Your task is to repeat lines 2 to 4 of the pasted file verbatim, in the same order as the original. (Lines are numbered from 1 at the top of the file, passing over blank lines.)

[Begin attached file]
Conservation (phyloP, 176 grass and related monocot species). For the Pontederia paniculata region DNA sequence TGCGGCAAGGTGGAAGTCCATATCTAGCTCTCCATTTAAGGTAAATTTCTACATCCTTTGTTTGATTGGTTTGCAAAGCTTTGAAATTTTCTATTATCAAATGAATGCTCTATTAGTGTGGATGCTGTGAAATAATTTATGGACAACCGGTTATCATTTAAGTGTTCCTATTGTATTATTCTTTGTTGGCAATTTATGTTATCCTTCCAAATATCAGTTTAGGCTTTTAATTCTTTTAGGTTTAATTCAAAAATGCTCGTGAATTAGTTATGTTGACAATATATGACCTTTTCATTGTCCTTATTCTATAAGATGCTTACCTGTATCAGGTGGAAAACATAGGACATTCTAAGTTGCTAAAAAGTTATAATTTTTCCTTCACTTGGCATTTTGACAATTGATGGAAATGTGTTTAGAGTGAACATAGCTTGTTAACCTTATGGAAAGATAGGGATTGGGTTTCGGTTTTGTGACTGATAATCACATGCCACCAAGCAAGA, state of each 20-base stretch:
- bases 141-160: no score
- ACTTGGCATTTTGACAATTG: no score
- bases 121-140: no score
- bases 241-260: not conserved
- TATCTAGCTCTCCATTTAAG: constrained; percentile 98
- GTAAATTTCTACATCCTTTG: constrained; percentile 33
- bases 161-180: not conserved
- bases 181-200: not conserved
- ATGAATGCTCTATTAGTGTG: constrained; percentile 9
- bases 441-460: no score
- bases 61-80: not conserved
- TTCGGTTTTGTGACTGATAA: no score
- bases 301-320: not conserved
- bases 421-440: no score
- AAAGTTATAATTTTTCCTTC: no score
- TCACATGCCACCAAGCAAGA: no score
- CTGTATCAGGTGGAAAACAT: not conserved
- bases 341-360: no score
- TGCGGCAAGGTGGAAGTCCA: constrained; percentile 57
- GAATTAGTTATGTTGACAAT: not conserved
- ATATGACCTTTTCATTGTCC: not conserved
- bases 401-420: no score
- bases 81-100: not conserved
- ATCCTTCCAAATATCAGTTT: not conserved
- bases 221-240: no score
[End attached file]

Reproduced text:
- bases 141-160: no score
- ACTTGGCATTTTGACAATTG: no score
- bases 121-140: no score